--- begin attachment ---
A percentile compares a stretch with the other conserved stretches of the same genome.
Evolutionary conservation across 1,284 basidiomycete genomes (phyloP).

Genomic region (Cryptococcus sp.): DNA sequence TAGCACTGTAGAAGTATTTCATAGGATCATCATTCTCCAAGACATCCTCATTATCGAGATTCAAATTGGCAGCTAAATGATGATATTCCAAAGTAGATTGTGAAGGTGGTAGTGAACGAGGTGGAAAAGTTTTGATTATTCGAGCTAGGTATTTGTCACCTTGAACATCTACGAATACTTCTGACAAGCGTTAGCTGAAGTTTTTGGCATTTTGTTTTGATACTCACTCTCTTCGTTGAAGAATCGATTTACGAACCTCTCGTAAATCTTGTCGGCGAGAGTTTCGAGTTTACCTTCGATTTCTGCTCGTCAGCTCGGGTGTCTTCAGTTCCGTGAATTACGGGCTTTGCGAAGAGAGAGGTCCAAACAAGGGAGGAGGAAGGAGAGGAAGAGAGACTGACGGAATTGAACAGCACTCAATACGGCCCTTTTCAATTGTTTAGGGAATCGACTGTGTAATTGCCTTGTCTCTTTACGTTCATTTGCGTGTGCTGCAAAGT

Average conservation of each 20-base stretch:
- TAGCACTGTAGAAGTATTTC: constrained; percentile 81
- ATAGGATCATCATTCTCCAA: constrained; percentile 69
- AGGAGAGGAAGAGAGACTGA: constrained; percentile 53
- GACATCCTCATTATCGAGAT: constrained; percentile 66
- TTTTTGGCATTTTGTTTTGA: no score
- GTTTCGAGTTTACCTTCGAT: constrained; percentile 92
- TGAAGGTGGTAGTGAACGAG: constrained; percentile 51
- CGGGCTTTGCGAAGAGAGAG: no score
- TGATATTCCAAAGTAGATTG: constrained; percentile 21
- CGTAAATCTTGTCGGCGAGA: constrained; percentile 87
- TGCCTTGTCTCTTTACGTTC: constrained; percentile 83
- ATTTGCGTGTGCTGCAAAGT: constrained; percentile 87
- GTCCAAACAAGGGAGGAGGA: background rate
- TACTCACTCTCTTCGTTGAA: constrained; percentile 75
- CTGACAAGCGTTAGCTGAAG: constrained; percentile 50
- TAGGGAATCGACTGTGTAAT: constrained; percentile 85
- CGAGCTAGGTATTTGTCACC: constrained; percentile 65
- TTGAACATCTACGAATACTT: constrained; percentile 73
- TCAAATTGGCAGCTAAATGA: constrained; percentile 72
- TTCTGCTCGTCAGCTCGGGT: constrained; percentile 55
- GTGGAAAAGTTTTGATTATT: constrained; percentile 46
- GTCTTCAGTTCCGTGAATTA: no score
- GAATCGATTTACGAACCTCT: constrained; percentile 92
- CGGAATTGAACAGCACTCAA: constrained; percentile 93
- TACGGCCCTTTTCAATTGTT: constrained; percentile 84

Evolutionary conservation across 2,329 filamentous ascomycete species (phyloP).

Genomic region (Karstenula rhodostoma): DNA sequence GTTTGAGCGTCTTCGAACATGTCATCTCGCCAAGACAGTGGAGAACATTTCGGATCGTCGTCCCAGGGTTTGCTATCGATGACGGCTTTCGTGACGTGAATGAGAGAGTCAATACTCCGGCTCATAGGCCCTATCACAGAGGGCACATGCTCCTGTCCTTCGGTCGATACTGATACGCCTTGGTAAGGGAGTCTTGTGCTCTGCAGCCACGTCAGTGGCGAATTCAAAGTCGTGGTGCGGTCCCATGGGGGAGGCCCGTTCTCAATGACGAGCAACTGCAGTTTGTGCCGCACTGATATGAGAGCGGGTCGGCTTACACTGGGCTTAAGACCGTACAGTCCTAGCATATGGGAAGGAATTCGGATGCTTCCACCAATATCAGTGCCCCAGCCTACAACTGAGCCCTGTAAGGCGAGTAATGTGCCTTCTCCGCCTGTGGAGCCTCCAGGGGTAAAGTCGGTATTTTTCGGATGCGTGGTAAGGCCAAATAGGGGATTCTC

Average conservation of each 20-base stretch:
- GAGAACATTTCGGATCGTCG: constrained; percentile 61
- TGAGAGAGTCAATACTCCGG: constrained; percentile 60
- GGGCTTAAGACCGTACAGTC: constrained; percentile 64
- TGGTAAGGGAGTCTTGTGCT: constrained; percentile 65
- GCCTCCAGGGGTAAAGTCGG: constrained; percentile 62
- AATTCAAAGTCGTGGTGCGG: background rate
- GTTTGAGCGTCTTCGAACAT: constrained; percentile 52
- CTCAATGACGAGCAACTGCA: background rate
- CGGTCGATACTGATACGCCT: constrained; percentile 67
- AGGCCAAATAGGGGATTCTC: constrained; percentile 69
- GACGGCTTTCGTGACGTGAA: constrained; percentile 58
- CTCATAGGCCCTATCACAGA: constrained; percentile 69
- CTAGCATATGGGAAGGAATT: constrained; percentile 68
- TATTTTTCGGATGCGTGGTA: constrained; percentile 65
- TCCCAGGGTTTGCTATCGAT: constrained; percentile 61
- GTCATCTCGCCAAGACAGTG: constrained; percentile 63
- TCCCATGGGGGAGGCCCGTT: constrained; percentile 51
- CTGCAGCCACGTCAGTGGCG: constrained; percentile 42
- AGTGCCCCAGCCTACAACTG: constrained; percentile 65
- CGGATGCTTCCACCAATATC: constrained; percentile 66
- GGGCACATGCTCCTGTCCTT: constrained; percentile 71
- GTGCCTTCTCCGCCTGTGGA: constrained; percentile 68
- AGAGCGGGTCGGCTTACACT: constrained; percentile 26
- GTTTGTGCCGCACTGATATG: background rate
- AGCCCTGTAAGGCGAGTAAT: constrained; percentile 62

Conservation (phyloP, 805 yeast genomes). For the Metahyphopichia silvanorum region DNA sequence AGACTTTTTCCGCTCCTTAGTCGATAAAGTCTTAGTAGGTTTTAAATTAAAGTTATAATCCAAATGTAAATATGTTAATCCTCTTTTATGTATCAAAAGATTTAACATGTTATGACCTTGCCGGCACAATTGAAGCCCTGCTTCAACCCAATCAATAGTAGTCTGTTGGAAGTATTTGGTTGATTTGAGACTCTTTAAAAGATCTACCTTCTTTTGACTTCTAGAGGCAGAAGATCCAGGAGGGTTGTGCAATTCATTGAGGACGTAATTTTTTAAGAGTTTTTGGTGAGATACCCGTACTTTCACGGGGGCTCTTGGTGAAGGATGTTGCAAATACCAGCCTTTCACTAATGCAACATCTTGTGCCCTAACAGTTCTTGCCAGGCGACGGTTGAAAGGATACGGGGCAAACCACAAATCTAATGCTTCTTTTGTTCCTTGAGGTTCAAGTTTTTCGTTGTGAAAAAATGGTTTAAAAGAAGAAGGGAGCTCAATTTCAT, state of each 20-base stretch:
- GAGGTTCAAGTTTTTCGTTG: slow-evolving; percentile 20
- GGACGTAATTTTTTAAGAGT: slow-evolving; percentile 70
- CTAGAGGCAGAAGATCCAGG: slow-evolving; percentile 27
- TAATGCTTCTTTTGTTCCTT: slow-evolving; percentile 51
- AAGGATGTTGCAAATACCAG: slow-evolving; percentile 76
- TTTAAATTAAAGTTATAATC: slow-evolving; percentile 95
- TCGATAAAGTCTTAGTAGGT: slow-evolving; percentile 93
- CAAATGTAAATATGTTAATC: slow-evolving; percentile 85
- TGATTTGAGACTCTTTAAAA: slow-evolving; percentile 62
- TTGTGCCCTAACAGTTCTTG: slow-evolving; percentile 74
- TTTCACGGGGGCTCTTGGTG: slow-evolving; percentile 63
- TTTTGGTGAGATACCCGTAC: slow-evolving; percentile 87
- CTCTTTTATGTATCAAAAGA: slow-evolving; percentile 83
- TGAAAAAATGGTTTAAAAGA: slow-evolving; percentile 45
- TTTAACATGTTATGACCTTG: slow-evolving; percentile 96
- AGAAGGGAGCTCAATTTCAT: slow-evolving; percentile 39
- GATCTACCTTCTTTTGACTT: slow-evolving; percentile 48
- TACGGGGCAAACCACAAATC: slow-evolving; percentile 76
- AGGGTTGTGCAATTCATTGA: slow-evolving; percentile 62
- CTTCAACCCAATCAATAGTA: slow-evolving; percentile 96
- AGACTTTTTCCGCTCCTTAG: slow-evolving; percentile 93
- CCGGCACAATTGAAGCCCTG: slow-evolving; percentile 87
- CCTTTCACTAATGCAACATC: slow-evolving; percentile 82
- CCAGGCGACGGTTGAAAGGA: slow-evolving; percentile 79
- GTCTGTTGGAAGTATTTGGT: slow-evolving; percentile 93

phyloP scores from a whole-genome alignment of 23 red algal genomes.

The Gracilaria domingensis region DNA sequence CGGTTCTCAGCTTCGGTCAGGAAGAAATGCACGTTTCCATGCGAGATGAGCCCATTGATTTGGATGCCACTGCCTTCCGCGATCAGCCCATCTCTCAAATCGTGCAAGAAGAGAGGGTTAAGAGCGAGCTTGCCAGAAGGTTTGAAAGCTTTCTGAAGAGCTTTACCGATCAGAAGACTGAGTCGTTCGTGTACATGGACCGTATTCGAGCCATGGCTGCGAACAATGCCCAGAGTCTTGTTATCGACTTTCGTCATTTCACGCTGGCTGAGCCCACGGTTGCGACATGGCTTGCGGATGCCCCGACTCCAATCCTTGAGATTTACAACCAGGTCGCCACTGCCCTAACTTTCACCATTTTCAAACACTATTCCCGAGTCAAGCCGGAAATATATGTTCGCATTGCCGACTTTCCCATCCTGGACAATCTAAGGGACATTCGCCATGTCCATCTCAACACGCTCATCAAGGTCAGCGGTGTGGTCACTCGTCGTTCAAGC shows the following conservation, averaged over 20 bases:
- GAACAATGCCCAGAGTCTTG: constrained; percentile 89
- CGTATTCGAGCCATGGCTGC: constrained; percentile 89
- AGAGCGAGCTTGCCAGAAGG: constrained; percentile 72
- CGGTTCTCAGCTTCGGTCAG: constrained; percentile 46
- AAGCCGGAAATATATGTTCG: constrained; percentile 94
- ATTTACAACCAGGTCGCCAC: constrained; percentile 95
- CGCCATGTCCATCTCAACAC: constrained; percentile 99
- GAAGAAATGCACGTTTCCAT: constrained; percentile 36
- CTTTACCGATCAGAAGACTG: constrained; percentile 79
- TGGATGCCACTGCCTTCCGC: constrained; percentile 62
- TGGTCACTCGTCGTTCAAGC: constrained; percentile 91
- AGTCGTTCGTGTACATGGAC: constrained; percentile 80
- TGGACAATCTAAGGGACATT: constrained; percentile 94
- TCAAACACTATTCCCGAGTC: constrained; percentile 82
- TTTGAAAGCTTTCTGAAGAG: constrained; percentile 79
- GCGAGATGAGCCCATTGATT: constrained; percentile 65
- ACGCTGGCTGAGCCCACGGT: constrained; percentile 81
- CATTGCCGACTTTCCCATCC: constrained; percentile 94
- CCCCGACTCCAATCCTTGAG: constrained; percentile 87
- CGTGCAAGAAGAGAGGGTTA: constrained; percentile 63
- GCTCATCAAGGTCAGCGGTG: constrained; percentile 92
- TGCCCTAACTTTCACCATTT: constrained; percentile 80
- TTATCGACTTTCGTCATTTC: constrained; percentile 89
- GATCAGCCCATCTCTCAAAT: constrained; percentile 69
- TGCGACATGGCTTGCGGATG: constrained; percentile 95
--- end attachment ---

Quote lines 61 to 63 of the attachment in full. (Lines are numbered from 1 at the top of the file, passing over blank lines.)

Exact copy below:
- CTAGAGGCAGAAGATCCAGG: slow-evolving; percentile 27
- TAATGCTTCTTTTGTTCCTT: slow-evolving; percentile 51
- AAGGATGTTGCAAATACCAG: slow-evolving; percentile 76